This is an edited excerpt of a speech by Liew Mun Leong, chairman of Surbana Jurong and of Changi Airport Group, delivered at the 'Global Infrastructure Initiative 2017' Forum on May 25.
Proposed by China in 2013, "One Belt, One Road", now renamed the "Belt and Road Initiative" (BRI), is a global economic plan to create regional connectivity through infrastructure development, and promote world trade and economic growth.
It plans to connect 65 countries across Asia, and the Middle East to Europe by land along the historic Silk Route and another maritime route, down the Pacific and Indian Ocean and up the Mediterranean Sea. It is arguably the most ambitious economic project in the 21st century in physical and economic scale and geographic spread.
The Asia-Pacific will need to spend US$26 trillion (S$36 trillion) from now to 2030 on infrastructure, and Asia alone will need up to US$1.7 trillion in infrastructure investment annually over the next 10 years. One estimate of the BRI's cumulative investment over the long term is between US$4 trillion and $8 trillion. BRI countries therefore gladly welcome and support the BRI to accelerate their economic growth.
So does China have the capability to deliver this grand plan?
Over the past few decades, China has convincingly demonstrated its capability to deliver large-scale projects successfully. I first visited China in 1982. At US$200 gross domestic product (GDP) per capita, it was the most populous but one of the poorest countries in the world. Within 35 years its GDP per capita gained 40 times to over US$8,000.
Now ranked as the world's second-largest economy, it miraculously built up, at one time, more than US$4 trillion in reserves.
No one could have forecast China's dramatic transformation. China isn't bestowed with oil or other rich natural resources, yet it managed to lift more than 700 million people out of poverty and grew its urbanised population from 16 per cent to 55.5 per cent. It is the most successful story of migration in mankind's history.
I have been travelling to China very regularly over the past 20 years, dealing in the real estate business in various cities. Initially, I was less than sanguine about the mammoth projects China chose to embark on.
In the last 30 years, China has succeeded in delivering several gigantic and transformational infrastructure projects. These include Shanghai's Pudong district; the Three Gorges Dam; more than 20,000km of railway, including the Qinghai-Tibet high-altitude railway; the Beijing-Shanghai high-speed railway, which is the world's longest high-speed line ever constructed in a single phase; the Hong Kong-Zhuhai-Macau Bridge; as well as the Beijing Capital Airport, just to name a few.
I have seen too many of China's ambitious dreams at work and how they have all become reality in an incredibly short time. I have therefore learnt not to underestimate China or doubt its proclaimed ambitious plans.
Of course, these were largely domestic projects and I am mindful that cross-border undertakings, such as the BRI, will pose dramatically different challenges. Such a massive undertaking will certainly face a myriad of uncertainties caused by political, financial, technical, environmental, social, or other collaboration issues.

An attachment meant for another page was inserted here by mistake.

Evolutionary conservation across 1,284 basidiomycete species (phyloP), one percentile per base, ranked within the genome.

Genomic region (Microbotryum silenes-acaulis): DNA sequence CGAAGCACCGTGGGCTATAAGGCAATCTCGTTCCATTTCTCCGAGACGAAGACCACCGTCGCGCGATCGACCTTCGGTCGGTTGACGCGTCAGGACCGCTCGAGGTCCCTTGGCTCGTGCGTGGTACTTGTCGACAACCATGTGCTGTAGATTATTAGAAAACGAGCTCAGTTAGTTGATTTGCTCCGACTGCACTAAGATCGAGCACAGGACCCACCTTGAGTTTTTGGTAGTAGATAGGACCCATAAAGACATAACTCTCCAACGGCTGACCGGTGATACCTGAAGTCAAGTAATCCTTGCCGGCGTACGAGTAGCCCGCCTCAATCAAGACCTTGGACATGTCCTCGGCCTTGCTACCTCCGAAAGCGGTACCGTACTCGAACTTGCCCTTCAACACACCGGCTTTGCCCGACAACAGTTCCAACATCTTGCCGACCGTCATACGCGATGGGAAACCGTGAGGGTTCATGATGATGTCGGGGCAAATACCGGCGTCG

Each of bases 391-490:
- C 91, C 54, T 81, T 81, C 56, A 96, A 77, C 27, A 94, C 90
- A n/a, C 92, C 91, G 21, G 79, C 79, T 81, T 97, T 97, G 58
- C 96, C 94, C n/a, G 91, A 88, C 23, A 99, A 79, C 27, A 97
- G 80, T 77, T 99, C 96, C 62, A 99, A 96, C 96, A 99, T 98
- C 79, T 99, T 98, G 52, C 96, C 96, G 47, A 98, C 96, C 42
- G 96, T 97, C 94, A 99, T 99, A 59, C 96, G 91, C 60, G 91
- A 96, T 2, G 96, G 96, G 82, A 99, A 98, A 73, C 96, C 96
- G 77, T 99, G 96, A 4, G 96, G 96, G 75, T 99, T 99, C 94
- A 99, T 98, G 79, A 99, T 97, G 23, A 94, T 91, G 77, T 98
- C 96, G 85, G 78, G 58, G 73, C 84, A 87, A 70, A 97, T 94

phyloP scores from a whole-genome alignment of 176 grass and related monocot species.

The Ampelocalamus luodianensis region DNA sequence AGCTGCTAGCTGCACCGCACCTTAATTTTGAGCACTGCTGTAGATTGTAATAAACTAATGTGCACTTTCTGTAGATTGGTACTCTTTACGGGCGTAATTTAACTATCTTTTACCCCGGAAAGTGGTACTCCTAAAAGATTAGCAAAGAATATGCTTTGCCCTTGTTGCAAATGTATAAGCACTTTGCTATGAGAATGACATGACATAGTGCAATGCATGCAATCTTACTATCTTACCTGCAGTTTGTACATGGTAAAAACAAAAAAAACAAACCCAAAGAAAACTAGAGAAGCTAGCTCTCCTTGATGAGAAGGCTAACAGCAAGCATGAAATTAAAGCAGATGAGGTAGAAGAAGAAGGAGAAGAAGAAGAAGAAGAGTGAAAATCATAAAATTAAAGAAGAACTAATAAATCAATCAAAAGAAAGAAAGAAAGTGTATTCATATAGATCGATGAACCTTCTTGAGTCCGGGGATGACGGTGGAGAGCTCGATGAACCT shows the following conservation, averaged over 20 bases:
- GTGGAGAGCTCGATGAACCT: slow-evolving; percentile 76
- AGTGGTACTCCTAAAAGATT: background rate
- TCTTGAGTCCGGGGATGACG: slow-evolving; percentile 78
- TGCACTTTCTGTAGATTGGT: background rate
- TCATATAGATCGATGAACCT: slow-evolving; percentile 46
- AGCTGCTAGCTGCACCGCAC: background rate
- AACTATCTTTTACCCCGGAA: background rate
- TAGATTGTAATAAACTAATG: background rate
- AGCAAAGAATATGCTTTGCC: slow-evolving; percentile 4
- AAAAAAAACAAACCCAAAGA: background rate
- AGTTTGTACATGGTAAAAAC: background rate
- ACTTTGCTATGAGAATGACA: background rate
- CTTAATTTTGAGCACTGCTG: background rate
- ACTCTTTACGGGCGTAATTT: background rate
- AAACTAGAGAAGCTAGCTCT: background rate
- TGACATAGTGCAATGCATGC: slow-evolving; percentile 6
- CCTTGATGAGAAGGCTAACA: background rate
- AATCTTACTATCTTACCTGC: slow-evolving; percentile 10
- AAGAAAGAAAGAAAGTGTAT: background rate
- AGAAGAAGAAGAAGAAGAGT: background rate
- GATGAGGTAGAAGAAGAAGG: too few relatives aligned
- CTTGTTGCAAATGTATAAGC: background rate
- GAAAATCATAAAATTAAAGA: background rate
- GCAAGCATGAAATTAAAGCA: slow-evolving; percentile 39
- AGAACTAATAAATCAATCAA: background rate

China will need to move this initiative in partnership and collaboration with other countries, as well as commercial and multilateral development organisations, to ensure its ultimate success.
From 2014 to 2016, total trade between China and the BRI countries exceeded US$3 trillion. Trade in services is also rising in proportion. Chinese investment in BRI countries now amounts to US$60 billion, with another US$14.5 billion signed during the BRI Forum.
In the next five years, Chinese outbound investment is forecast to reach a total of US$600 billion to US$800 billion and it will largely go to BRI countries. From an economic standpoint, many companies from developed countries such as the US, the EU and Japan can also benefit from the BRI.
China and the host countries will certainly need to tap global industries and service providers from the developed countries in the whole value-added chain, ranging from master-planning, design and architectural services to consulting, project management, legal and financial services.
Such industry players will welcome the potential of such big jobs outside their own countries, where infrastructural developments have typically reached a more mature stage.
The knock-on effects of the BRI's implementation and the potential benefits to industry players from developed countries cannot be denied.
With the BRI and increasing growth and development, today's developing countries in regions such as Asean, Central Asia and central Europe can develop, industrialise and urbanise. As income levels in these regions increase and the middle class expands, they can also become future markets for developed countries.
The world now lacks a key growth engine. I see the BRI as the main locomotive for the global economy over the next decade.
If all parties concerned do get on board and work with China in this plan, the implementation of the BRI will likely transform the world economic landscape for the better. It will result in a "win-win-win" situation for China and developing as well as developed countries.
A version of this article appeared in the print edition of The Straits Times on June 02, 2017, with the headline 'BRI dream: Can China really do it?'. Print Edition | Subscribe
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